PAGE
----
Paradoxically, these drugs also inhibit the action of enzymes that are needed to create healthy cartilage. This means the very substances used to relieve arthritis pain accelerate the progression of the disease. NSAIDs deplete folic acid and vitamin C. Take 500-1000 mg of vitamin C and 400-800 mg of folic acid.

Acid Reflux, Heartburn, and Constipation

These are problems that are intimately connected with what you choose to put in your mouth every day. Further, as with NSAIDs (above), the drugs used to relieve the           symptoms often result in making the problem worse. Unfortunately, this is another situation in which many people choose to continue to squelch their symptoms rather than get to the root cause of the problem by changing their behavior.

Regarding heartburn and acid reflux, we’ll look briefly at antacids and H2 blockers. Antacids include Mylanta, Maalox, Tums, and Rolaids. These neutralize stomach acids and often cause constipation. H2 blockers block the production of histamine, a chemical which signals the stomach to produce acid. H2 blockers include Tagamet and Zantac. Dr. Cass warns that you should not use an H2 blocker to treat heartburn for more than two weeks without checking in with your doctor.

A little known fact is that stomach acid not only helps us digest our food, it helps to kill off bacteria, viruses, and other microorganisms than can otherwise cause serious infections, such as pneumonia.

For antacids, take calcium, 1000-2000 mg; folic acid, 400 mcg; phosphorus, 700 mg; B12, 200 mcg; vitamin D 600-1000 IU; and zinc, 25-50 mg. 

For H2 blockers, take calcium, 1000-2000 mg; vitamin B12, 200 mcg; and vitamin D, 600-1000 mg.

In an interesting discussion of normal elimination and of constipation as a diagnosis, Dr. Cass remarks that unless you have diarrhea, there are no known nutrient depletions relative to laxative substances.

Antidepressants

Because Dr. Cass is a psychiatrist, she has a uniquely practical understanding of these medications. She opens with a reminder: “The truth is, rather than being crazy, neurotic, or hopelessly psychologically damaged, you may simply be deficient in certain nutrients.” Diet is discussed as it relates to the production of neurotransmitters. She also discusses mood stabilizers. 

Today, the most commonly prescribed class of antidepressants is the SSRIs, selective serotonin reuptake inhibitors, typified by Prozac. There are no nutrient depletions known. Nor are there any known for the newer “atypical antidepressants” such as Wellbutrin and Effexor.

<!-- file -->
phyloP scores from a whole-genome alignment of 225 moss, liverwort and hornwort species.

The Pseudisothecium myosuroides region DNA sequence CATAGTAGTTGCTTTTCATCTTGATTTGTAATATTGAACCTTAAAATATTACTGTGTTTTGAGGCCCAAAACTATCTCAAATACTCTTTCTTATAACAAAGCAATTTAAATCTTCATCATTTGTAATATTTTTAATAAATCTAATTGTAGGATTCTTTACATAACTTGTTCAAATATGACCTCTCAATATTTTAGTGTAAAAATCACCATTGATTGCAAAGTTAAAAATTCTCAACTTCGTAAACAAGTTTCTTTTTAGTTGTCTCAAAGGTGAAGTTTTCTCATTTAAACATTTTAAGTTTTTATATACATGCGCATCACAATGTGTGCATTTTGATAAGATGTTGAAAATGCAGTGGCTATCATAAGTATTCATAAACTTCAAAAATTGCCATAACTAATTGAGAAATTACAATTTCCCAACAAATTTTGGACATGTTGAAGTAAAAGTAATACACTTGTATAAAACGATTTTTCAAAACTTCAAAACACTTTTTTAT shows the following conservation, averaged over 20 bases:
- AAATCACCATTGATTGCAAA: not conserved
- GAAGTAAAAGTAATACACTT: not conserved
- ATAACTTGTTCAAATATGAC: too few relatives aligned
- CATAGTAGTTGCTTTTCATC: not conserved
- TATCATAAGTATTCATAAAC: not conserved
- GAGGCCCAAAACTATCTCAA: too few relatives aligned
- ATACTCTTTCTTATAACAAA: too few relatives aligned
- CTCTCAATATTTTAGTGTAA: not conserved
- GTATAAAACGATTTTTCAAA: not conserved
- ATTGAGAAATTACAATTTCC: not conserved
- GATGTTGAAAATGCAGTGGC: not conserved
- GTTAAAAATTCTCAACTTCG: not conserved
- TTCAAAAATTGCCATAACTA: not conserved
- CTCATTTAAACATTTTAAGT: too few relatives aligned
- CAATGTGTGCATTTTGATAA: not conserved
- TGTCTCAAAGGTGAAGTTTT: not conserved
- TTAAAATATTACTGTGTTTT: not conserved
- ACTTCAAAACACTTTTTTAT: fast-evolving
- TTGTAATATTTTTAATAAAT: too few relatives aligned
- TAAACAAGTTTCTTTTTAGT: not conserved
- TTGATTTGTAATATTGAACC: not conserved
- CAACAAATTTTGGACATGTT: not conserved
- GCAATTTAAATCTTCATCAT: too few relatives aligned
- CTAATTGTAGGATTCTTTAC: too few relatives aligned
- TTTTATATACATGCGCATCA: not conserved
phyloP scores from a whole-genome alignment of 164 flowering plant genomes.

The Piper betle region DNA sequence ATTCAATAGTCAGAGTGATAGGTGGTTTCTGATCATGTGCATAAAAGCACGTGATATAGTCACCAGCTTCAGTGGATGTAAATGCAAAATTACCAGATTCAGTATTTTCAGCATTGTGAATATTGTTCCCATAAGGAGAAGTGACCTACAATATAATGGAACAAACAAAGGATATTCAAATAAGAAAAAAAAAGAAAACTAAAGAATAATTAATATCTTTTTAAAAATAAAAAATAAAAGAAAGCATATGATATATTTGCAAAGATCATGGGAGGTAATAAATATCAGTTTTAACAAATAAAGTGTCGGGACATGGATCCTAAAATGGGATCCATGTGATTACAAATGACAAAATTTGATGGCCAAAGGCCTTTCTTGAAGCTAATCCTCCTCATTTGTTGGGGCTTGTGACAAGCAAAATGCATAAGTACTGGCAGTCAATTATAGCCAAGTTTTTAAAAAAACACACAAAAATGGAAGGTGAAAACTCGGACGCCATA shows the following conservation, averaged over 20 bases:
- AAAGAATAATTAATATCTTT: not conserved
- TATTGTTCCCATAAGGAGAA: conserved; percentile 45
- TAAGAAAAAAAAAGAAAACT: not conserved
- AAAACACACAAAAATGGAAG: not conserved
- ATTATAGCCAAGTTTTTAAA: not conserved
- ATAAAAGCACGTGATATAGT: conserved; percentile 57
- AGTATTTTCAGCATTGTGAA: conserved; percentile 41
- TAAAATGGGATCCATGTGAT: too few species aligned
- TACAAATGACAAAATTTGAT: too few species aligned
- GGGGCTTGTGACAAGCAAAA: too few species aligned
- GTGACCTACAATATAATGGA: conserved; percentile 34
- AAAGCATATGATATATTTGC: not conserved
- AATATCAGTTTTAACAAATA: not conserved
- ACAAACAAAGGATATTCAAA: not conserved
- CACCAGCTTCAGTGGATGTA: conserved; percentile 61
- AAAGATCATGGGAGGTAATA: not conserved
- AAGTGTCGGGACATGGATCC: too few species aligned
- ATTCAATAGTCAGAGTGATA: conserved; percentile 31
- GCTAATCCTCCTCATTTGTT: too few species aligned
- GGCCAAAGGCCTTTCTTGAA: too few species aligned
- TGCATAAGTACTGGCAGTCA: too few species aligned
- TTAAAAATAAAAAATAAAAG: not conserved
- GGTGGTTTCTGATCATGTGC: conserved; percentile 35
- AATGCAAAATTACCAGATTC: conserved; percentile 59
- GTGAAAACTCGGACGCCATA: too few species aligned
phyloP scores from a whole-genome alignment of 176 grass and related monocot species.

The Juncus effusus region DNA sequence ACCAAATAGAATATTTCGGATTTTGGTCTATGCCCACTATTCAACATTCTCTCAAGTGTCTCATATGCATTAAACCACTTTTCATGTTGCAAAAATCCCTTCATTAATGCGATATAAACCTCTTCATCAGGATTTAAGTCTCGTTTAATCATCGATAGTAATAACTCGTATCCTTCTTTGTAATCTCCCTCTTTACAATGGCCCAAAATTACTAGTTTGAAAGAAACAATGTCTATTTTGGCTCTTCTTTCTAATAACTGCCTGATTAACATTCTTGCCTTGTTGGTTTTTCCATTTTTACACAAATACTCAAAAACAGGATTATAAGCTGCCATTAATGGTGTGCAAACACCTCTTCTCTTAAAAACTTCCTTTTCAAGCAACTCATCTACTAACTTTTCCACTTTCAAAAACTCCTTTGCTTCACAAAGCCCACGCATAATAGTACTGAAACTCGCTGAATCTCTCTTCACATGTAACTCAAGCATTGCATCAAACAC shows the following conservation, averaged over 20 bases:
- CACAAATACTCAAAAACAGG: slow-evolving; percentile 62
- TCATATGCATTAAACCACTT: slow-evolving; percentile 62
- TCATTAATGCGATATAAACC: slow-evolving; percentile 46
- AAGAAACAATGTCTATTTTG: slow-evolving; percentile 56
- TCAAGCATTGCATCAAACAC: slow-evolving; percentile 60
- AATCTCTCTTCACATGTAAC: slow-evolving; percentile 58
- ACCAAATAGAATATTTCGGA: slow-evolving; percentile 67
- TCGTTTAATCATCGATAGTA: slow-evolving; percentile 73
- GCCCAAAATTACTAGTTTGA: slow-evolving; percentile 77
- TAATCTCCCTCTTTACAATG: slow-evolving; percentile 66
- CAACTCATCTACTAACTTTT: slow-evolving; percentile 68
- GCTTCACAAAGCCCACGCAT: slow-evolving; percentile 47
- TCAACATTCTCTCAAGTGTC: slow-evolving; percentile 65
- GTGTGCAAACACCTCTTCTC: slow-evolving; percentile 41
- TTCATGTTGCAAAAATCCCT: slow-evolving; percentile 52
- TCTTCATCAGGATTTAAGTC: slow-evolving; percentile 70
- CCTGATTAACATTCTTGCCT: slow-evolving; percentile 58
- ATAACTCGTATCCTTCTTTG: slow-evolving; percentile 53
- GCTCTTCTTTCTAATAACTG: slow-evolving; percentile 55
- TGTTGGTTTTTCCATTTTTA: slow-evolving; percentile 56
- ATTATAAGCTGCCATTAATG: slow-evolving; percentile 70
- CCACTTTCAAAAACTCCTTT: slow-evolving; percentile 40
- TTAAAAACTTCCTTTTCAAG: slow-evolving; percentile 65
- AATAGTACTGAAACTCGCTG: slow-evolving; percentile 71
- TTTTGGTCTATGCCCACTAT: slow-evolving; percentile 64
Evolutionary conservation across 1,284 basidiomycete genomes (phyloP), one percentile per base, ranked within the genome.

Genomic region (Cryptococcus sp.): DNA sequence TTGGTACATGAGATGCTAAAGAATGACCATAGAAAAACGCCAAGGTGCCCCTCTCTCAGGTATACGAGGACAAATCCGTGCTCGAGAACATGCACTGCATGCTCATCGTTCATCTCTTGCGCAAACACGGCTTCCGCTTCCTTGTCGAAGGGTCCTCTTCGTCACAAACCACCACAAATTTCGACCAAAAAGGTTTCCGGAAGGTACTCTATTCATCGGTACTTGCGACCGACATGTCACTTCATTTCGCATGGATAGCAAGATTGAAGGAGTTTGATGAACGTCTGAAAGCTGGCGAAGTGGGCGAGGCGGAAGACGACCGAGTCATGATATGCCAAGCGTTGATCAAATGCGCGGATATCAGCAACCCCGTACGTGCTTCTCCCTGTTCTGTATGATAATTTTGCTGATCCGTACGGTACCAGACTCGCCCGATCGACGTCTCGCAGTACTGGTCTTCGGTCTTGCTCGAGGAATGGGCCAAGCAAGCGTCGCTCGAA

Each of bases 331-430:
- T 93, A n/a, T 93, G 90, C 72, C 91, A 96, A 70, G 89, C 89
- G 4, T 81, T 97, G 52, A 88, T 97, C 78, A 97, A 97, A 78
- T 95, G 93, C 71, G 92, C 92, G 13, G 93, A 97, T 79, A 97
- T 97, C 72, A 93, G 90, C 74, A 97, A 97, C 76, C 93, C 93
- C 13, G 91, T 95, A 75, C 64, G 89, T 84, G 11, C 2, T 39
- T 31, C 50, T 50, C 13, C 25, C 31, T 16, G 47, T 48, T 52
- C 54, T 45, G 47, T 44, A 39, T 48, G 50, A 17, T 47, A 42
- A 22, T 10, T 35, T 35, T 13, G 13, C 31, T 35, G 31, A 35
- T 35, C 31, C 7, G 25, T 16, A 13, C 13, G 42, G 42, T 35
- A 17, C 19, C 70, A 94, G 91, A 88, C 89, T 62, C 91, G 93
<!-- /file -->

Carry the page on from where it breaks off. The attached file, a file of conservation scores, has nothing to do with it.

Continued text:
On the other hand, tricyclic antidepressants, such as Elavil, deplete B2 and CoQ10. Take B2, 25 mg; CoQ10, 30-100 mg. Monoamine oxidase inhibitors (MAOIs), such as Nardil, deplete B6. Take B6, 25-50 mg daily. (There may be sufficient in your multi.)

“No matter what condition you find yourself wrestling with, know that excellent nutrition and specific supplementation will help any person, ill or well, to get the most out of life.” – Dr. Cass

From Dr. Cass’s BookShelf

The Truth About the Drug Companies: How They Deceive Us and What to Do About It. Marcia Angell, MD (Random House, 2004). Former editor of the NEJM.

Overdosed America. John Abramson, MD. (Harper Perennial, 2005). Member of the clinical faculty at Harvard Medical School.

Over Dose: The Case Against the Drug Companies. Jay S. Cohen, MD. (Tarcher/Putnam, 2001). Nationally recognized expert on medications and side effects.

Sidebar #1

How Medications Deplete Nutrients

1. Decrease appetite in general or increase your appetite for unhealthy foods.

2. Reduce the absorption of nutrients in the gastrointestinal (GI) tract.

3. Increase the rate at which the body breaks down a nutrient.

4. Block the action or formation of nutrients at the level of individual cells.

5. Increase the amount of nutrients flushed out of the body through the kidneys.

Dr. Cass also discusses 8 other depleting factors. Among these are pre-existing GI problems that reduce the ability to absorb nutrients (e.g., inadequate stomach acid, a common problem in older people); alcohol abuse or use of recreational drugs; use of multiple medications, increasing the risk of depletion; and poor diet.

Sidebar #2

Who Is Hyla Cass, MD?

Dr. Cass is an often-quoted expert in the field of integrative medicine and psychiatry. In her clinical practice, writings, lectures, and nationwide media appearances, Dr. Cass combines the best of leading-edge natural medicine  with modern science.

She is a former faculty member at the UCLA School of Medicine and the author of several groundbreaking books, including Natural Highs (Avery, 2003) and 8 Weeks to Optimum Health (McGraw-Hill, 2004). She has also authored several books in the User’s Guide to…. series (Basic Health Publications).

For more information, see her website:  HYPERLINK “http://www.drcass.com” www.drcass.com.

Nutrition News 2008 VOL XXXII, No. 7